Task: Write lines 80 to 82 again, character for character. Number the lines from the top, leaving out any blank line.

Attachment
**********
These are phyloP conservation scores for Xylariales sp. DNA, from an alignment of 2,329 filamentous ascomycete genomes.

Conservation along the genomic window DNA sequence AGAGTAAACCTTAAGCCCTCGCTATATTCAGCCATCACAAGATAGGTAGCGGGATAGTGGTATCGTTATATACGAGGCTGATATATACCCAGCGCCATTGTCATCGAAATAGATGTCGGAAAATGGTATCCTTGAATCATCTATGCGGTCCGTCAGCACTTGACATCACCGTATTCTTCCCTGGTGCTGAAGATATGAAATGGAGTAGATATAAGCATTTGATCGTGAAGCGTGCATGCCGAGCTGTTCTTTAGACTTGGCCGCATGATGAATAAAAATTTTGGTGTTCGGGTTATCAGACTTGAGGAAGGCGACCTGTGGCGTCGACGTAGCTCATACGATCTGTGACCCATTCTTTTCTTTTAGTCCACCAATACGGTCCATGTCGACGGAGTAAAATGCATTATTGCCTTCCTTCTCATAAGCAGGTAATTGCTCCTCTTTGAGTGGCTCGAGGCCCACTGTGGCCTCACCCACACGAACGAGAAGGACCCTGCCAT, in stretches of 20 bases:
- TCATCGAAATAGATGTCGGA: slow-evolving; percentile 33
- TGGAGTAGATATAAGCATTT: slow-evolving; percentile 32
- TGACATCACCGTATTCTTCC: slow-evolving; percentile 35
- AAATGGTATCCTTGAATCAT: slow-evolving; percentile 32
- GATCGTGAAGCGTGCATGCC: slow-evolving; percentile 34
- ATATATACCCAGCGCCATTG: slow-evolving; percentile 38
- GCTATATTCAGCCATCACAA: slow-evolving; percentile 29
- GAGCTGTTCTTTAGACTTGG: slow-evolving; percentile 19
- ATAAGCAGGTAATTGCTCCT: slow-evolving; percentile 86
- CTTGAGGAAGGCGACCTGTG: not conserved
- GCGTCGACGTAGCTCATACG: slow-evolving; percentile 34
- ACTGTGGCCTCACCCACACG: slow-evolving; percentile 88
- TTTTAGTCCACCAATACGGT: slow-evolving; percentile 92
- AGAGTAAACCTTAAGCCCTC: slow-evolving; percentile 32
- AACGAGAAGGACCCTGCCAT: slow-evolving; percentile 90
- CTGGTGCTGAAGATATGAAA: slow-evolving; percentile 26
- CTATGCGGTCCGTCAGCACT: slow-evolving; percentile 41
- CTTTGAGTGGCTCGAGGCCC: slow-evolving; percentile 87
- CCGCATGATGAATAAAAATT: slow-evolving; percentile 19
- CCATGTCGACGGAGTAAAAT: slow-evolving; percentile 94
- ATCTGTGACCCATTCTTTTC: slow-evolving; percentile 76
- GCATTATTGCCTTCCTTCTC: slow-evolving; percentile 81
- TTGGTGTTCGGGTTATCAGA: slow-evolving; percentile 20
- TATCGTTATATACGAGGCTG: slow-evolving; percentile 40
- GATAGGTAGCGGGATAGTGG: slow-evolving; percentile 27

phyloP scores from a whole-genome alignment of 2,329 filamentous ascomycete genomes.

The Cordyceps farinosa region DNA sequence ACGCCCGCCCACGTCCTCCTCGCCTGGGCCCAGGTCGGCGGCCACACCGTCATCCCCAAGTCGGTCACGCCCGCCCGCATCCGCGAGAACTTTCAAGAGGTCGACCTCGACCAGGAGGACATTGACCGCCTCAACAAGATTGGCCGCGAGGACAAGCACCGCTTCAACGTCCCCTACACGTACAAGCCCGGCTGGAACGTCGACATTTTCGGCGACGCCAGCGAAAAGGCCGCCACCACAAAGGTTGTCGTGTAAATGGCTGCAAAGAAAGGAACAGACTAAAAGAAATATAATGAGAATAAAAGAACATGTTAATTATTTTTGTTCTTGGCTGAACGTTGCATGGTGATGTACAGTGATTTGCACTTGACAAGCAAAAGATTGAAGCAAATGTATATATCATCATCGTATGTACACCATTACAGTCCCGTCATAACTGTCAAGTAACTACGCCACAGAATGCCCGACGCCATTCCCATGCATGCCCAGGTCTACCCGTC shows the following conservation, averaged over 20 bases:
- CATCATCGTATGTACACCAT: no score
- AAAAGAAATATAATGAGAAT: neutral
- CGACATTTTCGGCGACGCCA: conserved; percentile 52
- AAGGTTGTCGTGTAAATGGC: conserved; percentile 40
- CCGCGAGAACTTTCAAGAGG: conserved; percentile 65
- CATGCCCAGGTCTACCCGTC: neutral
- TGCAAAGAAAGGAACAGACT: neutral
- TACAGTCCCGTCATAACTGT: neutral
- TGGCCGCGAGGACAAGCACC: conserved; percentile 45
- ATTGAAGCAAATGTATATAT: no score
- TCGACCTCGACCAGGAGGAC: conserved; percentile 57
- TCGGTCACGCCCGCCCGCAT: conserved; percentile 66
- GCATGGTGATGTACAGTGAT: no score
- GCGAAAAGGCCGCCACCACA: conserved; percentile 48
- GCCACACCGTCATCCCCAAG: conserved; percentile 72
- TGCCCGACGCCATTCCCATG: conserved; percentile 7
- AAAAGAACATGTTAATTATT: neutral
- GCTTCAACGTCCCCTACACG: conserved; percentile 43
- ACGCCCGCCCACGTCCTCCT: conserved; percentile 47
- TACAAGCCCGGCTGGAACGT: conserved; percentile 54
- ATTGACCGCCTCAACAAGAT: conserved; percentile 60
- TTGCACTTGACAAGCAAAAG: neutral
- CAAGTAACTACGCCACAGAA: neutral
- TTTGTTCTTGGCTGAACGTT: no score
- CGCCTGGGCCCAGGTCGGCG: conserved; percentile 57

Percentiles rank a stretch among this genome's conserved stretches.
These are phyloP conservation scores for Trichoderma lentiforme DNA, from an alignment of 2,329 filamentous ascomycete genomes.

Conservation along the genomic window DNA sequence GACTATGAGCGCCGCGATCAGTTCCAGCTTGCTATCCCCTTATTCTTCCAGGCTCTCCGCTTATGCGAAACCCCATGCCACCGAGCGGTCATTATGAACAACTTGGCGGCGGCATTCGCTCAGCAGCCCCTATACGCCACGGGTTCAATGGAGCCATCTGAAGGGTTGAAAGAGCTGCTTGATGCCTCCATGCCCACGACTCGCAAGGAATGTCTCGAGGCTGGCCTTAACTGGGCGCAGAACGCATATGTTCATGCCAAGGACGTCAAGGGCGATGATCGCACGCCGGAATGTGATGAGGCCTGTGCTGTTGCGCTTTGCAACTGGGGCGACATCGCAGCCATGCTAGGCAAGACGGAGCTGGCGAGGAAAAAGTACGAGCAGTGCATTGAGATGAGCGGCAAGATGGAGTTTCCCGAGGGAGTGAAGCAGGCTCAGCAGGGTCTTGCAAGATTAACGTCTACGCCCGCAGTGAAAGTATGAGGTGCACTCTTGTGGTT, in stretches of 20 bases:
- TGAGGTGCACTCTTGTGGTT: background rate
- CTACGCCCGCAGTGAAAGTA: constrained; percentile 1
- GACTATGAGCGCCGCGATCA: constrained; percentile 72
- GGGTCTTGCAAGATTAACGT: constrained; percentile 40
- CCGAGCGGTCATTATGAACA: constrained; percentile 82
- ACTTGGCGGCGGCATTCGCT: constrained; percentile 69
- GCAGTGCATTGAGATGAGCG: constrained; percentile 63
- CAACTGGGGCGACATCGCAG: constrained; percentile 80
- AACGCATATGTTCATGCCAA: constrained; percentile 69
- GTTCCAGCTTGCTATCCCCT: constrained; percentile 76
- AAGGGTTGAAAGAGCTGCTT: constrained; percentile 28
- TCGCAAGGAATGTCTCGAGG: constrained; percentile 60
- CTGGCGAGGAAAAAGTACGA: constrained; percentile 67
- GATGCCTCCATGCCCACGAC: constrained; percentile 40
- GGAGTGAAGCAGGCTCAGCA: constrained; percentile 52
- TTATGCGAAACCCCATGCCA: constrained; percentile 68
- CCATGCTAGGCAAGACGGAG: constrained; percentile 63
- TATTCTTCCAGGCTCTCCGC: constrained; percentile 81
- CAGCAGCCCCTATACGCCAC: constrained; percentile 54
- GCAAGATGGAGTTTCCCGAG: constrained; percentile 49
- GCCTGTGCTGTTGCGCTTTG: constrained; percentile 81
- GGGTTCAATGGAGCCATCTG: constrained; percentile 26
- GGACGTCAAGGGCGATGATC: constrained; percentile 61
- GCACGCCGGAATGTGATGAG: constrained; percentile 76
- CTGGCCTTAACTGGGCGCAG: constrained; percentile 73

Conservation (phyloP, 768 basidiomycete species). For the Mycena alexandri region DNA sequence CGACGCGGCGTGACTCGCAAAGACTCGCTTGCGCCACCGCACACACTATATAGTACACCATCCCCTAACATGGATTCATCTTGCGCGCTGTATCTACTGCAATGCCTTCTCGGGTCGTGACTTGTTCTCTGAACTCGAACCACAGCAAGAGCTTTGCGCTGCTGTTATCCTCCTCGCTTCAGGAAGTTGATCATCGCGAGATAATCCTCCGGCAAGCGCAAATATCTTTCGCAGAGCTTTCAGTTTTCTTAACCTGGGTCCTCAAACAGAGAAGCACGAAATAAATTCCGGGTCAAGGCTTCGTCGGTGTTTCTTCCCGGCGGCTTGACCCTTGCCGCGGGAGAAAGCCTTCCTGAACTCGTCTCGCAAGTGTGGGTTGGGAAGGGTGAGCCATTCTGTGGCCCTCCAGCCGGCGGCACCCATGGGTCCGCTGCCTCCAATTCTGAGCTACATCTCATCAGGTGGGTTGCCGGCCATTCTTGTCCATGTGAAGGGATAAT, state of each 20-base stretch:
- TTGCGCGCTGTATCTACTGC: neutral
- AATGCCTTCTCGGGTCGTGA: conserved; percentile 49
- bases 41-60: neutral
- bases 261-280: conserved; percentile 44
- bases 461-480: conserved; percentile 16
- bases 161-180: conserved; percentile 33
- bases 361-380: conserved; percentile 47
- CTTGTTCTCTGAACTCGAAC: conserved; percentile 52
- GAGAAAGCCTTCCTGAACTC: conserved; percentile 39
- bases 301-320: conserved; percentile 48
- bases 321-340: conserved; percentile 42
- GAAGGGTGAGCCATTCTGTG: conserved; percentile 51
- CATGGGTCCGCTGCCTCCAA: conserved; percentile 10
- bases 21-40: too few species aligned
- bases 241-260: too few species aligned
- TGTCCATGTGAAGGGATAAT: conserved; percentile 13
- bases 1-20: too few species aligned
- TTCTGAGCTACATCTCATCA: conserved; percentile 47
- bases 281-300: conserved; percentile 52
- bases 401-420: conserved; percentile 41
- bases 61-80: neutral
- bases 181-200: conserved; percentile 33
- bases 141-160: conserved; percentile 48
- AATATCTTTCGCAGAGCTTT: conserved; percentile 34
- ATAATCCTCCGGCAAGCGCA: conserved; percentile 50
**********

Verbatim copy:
- GGACGTCAAGGGCGATGATC: constrained; percentile 61
- GCACGCCGGAATGTGATGAG: constrained; percentile 76
- CTGGCCTTAACTGGGCGCAG: constrained; percentile 73